Spring Break is the student’s dream: sand, sun, and no homework or responsibilities for days. I do not typically take part in the trek down to Myrtle Beach, the Keys, or the Bahamas, but I do live vicariously through the Facebook updates of those who do.
I was recently navigating through the waves of information on my newsfeed, when I was stopped by a disturbing image. The mouth of a shark was being pried open to show its teeth, which shined bright against the blood, and an old classmate of mine was kneeling beside it, pole in one hand and a smirk on his newly tanned face.
Now let me stop there for a moment. I am no stranger to gore. I grew up in Western New York in a family that hunts and I have watched Game of Thrones. So why did this death horrify me?
It was not the smiles of those who crowded around the shark. This I have seen in pictures of my family posing with a freshly caught deer. And it was not the blood that speckled the white jaws. I think it was the sheer shock of seeing a creature I watched reverently on Shark Week splayed out on the sand, dominated by a man that had been the high school class clown.
The picture was a slap in the face, one that continued to mock me with similar updates over the next few days. So why did I not just delete these guys who were clearly making me uncomfortable? Because if I had, they would have continued to ruin much more than my silly attempts to sunbathe via Facebook.
Over half our planet is covered in water, so many believe that the ocean’s resources are unlimited. We can splash all we want to, boat all we want to, and fish all we want to, right?
The NOAA Fisheries claim that in 2011, nearly 2.7 million sharks were caught recreationally by anglers in the U.S. Of these captured, about 96% were released back into the oceans. However, that tiny 4% adds up to be over 100,000 sharks. When you begin piling up the world’s catches, the number of dead quickly grows.
Reports show that the Oceanic White Tip, once one of the most common sharks in the world, is nearly extinct in the Gulf of Mexico, a population crash of almost 99%. Similar destruction is seen in the Atlantic hammerheads (a drop of 89%) and the Gulf’s silky sharks (90%).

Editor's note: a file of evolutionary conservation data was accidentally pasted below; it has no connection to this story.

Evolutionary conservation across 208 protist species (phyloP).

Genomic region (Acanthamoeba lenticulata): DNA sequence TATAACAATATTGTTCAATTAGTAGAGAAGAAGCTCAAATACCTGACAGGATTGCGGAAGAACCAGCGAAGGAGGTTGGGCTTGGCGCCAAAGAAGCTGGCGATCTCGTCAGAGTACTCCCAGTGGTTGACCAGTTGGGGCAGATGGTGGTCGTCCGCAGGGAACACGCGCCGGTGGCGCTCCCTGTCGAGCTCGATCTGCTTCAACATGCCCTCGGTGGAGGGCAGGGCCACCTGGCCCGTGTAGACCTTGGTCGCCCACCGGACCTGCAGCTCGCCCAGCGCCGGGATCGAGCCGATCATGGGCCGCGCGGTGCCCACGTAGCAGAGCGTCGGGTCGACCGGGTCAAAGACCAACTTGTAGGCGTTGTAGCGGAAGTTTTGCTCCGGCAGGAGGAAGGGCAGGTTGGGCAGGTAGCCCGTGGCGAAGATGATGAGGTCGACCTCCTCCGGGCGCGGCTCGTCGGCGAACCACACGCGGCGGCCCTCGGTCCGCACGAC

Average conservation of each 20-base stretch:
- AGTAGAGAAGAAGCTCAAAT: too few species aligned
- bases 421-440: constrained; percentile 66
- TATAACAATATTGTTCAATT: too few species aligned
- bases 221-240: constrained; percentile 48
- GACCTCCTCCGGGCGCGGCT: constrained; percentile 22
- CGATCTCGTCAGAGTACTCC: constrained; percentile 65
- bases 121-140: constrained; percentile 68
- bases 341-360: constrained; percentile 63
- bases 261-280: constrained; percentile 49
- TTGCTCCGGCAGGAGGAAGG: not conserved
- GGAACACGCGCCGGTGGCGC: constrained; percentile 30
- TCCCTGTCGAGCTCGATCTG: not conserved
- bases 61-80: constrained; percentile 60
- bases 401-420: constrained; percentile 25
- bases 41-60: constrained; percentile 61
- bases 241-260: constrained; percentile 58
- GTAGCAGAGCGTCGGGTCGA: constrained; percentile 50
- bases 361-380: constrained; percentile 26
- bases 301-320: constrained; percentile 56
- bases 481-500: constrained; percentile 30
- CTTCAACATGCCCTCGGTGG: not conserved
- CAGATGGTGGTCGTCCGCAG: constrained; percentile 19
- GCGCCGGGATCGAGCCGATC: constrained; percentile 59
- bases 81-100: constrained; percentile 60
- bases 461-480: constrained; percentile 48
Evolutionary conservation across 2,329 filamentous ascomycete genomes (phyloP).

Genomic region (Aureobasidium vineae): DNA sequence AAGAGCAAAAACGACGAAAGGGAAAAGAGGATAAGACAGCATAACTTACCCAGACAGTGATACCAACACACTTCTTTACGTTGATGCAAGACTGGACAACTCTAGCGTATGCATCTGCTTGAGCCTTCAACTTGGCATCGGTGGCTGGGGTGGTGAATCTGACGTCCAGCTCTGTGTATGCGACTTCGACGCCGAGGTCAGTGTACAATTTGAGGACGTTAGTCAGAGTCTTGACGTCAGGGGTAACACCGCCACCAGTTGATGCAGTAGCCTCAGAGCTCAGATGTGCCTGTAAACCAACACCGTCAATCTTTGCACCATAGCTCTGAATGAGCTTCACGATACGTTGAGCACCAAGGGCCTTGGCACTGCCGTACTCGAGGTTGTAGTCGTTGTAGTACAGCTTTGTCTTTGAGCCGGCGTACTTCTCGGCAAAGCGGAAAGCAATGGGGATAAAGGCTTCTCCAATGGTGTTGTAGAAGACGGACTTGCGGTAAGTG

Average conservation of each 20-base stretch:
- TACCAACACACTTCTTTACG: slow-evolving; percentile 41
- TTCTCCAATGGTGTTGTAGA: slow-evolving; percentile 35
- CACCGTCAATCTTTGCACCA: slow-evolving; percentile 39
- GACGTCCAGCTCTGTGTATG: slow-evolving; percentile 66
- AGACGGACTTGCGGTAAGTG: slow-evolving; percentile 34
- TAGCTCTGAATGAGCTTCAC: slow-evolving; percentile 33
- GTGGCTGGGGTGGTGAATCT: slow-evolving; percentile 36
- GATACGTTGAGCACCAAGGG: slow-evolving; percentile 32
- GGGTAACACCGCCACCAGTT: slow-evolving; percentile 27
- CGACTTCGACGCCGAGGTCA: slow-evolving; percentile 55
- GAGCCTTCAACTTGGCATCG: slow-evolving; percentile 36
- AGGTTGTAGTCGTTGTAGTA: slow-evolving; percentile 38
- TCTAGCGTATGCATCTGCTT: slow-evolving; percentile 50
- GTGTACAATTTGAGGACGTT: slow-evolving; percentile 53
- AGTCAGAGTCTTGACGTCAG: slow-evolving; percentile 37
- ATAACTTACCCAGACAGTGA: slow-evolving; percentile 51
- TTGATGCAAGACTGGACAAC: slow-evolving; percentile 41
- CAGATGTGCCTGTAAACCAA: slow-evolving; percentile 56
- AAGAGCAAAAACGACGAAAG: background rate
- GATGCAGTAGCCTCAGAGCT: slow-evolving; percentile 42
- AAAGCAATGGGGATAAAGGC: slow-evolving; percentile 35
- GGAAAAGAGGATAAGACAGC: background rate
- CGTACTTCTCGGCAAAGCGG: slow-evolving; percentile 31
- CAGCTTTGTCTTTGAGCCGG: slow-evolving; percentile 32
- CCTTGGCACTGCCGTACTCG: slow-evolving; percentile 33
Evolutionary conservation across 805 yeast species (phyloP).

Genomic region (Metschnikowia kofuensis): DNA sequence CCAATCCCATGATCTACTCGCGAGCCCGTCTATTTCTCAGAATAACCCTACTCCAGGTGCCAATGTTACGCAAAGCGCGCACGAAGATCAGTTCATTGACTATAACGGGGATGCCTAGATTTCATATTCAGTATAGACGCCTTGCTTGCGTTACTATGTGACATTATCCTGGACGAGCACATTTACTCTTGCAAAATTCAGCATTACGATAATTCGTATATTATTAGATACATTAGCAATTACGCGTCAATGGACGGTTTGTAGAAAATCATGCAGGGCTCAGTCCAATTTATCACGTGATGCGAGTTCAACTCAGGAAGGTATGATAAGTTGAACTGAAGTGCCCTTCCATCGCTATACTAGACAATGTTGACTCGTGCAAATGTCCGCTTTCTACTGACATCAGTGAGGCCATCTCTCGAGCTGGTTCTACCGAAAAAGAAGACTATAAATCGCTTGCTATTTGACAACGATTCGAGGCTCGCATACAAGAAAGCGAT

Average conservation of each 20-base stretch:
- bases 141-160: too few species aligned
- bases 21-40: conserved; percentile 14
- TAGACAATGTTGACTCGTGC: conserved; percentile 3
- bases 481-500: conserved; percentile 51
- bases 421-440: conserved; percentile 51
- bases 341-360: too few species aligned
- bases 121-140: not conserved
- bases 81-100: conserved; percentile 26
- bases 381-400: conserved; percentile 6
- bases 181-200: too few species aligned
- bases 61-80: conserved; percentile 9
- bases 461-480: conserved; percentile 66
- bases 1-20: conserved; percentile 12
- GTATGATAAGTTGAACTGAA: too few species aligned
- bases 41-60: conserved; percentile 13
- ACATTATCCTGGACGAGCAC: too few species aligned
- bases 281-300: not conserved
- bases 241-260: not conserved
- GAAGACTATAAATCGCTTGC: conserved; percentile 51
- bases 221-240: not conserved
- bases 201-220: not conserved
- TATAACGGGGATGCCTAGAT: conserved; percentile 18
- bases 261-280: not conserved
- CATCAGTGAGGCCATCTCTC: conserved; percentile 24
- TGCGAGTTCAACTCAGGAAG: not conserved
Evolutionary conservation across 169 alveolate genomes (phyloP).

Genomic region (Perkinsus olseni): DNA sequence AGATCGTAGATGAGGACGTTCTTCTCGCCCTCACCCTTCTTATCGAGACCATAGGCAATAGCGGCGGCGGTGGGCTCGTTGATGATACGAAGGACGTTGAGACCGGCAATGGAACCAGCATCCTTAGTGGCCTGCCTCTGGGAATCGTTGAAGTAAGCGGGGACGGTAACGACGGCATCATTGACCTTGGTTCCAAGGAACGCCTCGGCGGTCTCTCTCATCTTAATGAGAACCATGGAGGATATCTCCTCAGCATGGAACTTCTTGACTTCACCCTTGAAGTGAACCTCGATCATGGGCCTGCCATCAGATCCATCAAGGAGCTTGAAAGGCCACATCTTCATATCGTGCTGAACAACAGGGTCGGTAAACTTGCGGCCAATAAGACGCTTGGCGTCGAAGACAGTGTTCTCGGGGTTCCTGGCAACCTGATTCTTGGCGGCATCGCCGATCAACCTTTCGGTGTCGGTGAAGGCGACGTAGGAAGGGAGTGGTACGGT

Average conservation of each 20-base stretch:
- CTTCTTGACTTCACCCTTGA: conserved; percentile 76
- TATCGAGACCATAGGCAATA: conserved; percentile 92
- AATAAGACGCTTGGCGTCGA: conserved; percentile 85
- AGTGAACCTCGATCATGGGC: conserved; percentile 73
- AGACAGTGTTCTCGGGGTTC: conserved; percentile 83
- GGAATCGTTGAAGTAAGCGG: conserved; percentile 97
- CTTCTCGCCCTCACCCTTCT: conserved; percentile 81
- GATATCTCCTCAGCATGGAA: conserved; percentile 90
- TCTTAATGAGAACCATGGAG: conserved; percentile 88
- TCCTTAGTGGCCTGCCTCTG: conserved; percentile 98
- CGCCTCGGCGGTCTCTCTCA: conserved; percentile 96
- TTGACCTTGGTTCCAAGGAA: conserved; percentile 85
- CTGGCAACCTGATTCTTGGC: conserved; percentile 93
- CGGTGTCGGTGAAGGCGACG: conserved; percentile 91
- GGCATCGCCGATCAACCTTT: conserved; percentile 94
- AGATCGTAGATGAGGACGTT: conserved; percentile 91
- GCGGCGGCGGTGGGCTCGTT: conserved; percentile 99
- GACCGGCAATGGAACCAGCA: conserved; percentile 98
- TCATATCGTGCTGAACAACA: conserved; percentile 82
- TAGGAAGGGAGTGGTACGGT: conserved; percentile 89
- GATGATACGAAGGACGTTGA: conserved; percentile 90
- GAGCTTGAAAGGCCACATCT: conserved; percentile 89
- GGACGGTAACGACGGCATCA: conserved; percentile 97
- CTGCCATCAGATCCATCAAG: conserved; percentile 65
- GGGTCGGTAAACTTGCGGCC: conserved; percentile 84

So why are people casting out for sharks? Big game fishing has a strong pull, with contests advertised along popular beaches and celebrities flaunting their catches. One man, Peter Burban, recently made headlines after catching a 1,000lb hammerhead during a Florida competition. During an interview, Burban states, “If you catch one huge fish, it’s like a drug, you cannot stop. It’s like motivation to catch bigger and bigger fish.”
Burban proudly stated that he was able to safely relocate the shark back into the ocean because he had used a circle hook, a tactic many fishermen are using to ensure a successful catch and release. But is there more to this “safe” release than meets the eye?
The University of Miami has recently discovered that the tactic can prove deadly to certain species of shark, including the hammerhead. Austin Gallagher, head author of the project, says, “Our results show that while some species, like tiger sharks, can sustain and even recover from minimal catch and release fishing, other sharks, such as hammerheads are more sensitive. Our study also revealed that just because a shark swims away after it is released, doesn’t mean that it will survive the encounter.”
Sharks do not give you steak. They are not running into cars on the highway or tearing up your garden. There is not a surplus population and the DEC has not issued a control on the animals. The only reward you receive is bragging rights, and who really wants to gloat about annihilating a species over Spring Break? I for one would rather get some sun.